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Arts-informed inquiry has attracted a great deal of controversy in recent times as it has gained popularity as an educational research methodology in teacher education. As with other innovative approaches and methodologies, there have been lively debates about its rigour, authenticity and appropriateness. This article suggests principles for its use in exploring relevant questions in teacher education research and examines some of the issues that have been used to challenge its integrity. Several recent teacher education research projects undertaken by staff and research higher degree graduates at the University of Sydney are discussed initially as exemplars and to provide a context for the discussion. The authors demonstrate how research using arts-informed inquiry contributes perspectives and understandings that are distinctive from other methodologies and so can offer new understandings about some of the liminal issues in teacher education.

 

Two Profiles of Teacher Education Graduates: a discriminant analysis of teaching commitment

doi:10.2304/eerj.2008.7.4.523

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Although several studies have confirmed the importance of teaching commitment for beginning teachers’ retention in the profession, research on the factors that enhance the teaching commitment of teacher education graduates is scarce. The purpose of the current study is thus to identify the predicting factors that distinguish teacher education graduates with a low level from those with a high level of teaching commitment. Four categories of predicting variables were distinguished: (1) personal characteristics (sex, personality); (2) initial motivation for teaching; (3) teacher education (type of teacher training, graduation degree, preparedness for teaching, faculty support and mentor support); and (4) integration into teaching (teacher efficacy and professional orientation). The results suggest that graduates with a low level of teaching commitment can be reliably distinguished from graduates with a high level of commitment by the personality factor ‘conscientiousness’, the type of teacher training, their initial motivation for teaching, their views of their teacher education (in terms of preparation for teaching, faculty support and mentor support) and their teacher efficacy. As such, the findings of this study have important implications for teacher education since the results confirm the importance of teacher education for the teaching commitment of graduates.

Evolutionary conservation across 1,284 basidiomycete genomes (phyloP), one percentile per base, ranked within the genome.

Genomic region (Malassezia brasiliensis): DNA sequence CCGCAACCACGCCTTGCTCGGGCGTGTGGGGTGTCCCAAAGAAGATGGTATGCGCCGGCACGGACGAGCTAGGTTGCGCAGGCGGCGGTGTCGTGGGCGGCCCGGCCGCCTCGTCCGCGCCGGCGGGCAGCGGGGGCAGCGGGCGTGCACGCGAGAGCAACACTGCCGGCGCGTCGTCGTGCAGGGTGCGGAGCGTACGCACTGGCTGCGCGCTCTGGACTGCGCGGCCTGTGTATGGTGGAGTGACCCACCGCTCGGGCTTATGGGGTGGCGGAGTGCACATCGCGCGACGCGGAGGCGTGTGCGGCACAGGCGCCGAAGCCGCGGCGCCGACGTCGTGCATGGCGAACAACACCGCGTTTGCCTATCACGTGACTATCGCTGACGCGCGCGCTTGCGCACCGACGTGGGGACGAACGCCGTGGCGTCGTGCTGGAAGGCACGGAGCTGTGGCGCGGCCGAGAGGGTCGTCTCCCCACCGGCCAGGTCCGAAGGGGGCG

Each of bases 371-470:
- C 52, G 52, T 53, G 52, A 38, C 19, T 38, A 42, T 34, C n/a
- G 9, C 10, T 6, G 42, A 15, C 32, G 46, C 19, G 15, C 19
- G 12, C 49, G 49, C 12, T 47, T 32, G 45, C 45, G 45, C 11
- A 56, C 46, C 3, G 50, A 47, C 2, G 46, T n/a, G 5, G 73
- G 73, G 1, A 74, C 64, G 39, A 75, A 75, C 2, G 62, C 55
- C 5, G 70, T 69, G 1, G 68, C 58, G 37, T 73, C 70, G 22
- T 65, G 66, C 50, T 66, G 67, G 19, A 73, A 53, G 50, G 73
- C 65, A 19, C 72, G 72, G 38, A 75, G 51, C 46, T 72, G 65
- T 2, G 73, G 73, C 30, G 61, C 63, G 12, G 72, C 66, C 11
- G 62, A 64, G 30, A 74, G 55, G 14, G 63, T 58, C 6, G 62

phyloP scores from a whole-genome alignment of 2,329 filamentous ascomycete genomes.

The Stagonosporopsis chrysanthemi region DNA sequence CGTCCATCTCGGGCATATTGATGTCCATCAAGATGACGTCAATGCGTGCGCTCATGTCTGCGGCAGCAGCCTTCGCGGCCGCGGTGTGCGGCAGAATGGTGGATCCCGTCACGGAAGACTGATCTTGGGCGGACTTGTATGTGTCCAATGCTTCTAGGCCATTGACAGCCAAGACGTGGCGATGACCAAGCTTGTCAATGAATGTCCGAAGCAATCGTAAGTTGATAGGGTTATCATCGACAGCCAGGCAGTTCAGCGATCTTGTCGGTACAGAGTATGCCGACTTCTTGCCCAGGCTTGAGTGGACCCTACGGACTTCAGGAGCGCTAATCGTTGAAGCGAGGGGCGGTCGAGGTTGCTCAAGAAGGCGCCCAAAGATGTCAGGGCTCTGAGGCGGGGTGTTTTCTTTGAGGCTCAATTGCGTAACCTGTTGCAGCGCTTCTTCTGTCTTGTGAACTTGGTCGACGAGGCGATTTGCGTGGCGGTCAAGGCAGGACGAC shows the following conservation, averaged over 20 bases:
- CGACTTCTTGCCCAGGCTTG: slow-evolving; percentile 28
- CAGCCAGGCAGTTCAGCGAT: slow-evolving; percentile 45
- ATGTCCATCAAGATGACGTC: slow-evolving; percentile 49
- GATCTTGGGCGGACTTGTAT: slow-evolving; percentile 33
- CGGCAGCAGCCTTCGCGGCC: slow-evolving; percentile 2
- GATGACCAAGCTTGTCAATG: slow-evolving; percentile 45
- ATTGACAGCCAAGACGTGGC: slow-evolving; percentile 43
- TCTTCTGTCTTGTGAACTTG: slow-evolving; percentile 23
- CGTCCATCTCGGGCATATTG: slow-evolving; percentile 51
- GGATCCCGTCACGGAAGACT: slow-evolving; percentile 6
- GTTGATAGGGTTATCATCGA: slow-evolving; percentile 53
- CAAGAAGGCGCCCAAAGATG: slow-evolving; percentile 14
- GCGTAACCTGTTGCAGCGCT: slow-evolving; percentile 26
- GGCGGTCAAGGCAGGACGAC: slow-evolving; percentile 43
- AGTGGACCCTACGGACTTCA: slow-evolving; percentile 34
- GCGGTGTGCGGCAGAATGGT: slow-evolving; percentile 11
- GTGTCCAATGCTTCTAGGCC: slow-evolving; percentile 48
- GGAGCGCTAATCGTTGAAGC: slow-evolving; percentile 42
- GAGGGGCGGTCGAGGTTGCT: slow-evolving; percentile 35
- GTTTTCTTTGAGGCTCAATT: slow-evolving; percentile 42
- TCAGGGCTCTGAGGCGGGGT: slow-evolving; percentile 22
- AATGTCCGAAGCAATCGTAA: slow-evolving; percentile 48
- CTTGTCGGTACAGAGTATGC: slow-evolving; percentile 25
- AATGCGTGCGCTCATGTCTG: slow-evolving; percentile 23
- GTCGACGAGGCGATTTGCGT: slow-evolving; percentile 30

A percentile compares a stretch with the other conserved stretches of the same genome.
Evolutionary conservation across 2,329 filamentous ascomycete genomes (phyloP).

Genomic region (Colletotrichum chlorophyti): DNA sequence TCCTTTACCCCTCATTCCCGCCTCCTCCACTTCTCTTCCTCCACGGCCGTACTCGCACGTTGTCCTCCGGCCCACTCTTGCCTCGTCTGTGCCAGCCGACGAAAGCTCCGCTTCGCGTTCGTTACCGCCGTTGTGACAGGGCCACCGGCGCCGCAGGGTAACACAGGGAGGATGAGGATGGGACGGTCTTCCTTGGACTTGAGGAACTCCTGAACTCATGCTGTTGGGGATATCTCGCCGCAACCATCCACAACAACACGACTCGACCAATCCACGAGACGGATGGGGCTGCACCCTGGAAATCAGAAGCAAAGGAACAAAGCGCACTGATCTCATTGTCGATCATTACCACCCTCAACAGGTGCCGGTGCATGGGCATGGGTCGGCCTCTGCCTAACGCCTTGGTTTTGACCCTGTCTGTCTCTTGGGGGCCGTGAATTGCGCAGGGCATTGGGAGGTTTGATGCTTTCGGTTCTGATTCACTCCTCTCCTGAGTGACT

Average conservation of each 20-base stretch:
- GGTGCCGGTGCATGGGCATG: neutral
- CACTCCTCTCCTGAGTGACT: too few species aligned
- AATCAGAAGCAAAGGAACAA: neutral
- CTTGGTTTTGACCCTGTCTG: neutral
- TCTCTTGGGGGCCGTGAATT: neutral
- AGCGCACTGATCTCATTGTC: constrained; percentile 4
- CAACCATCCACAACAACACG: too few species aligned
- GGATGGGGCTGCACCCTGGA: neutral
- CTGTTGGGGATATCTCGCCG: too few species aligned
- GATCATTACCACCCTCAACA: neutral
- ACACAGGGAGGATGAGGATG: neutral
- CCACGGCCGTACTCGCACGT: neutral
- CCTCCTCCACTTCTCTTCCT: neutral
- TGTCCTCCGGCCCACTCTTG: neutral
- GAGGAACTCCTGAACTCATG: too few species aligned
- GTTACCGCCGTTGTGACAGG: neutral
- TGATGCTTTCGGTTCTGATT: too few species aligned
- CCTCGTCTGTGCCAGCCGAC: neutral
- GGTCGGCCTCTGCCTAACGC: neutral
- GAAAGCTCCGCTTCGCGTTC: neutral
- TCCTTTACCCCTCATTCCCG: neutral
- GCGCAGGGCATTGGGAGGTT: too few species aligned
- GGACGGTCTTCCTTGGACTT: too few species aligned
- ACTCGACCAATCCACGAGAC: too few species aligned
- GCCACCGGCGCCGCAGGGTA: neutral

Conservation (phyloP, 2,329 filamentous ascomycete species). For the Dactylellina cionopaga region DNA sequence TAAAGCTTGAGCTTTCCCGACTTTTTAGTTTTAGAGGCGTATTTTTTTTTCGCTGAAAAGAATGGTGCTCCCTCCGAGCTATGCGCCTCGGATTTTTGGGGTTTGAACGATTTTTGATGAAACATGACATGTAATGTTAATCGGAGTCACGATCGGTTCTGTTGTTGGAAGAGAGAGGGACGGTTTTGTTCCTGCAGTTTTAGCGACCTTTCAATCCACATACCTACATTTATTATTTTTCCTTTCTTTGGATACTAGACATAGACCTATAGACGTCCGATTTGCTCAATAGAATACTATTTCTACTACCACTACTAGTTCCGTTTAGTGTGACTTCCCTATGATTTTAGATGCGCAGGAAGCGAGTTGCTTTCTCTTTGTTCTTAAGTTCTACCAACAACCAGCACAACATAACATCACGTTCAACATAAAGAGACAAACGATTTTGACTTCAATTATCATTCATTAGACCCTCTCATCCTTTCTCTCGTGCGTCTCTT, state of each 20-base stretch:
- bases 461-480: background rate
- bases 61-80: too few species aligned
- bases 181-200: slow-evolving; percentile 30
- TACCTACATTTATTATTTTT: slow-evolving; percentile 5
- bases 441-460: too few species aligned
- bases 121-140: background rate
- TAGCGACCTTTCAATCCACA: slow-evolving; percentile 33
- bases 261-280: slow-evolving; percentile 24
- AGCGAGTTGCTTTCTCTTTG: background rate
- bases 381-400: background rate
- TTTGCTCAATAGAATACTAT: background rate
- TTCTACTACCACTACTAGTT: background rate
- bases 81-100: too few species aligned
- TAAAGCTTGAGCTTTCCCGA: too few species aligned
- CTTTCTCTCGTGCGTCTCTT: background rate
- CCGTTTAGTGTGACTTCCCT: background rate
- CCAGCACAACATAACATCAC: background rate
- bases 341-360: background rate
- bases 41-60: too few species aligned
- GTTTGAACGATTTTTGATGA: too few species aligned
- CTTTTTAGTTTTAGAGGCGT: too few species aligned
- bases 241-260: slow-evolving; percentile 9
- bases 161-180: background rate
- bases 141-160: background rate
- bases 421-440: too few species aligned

The Quality of Vocational Teachers: teacher education, institutional roles and professional reality

doi:10.2304/eerj.2008.7.4.535

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What are quality vocational teachers? This article analyzes the different factors exerting an influence on the professional knowledge, practices and performance of teaching staff involved in technical and vocational education and training (TVET). The international variety of vocational teacher education patterns, profiles and recruitment practices is presented. Any assessment of the quality of teachers’ work, be it in theory or practice, needs to be considered against the background of the institutional environment in which they practise. Hence, some common trends of institutional change within vocational education are introduced. Most particularly here, the author focuses on the professional reality of vocational teachers as made manifest in the conjoined elements of the knowledge of teachers and professional cultures. In doing so, the author draws on some empirical exemplars. The author shows how closely teacher education and the institutional contexts are entwined in the minds of teachers as well as in professional cultures. Finally, some conclusions are drawn as to what this implies for high-quality vocational teacher education and recruitment.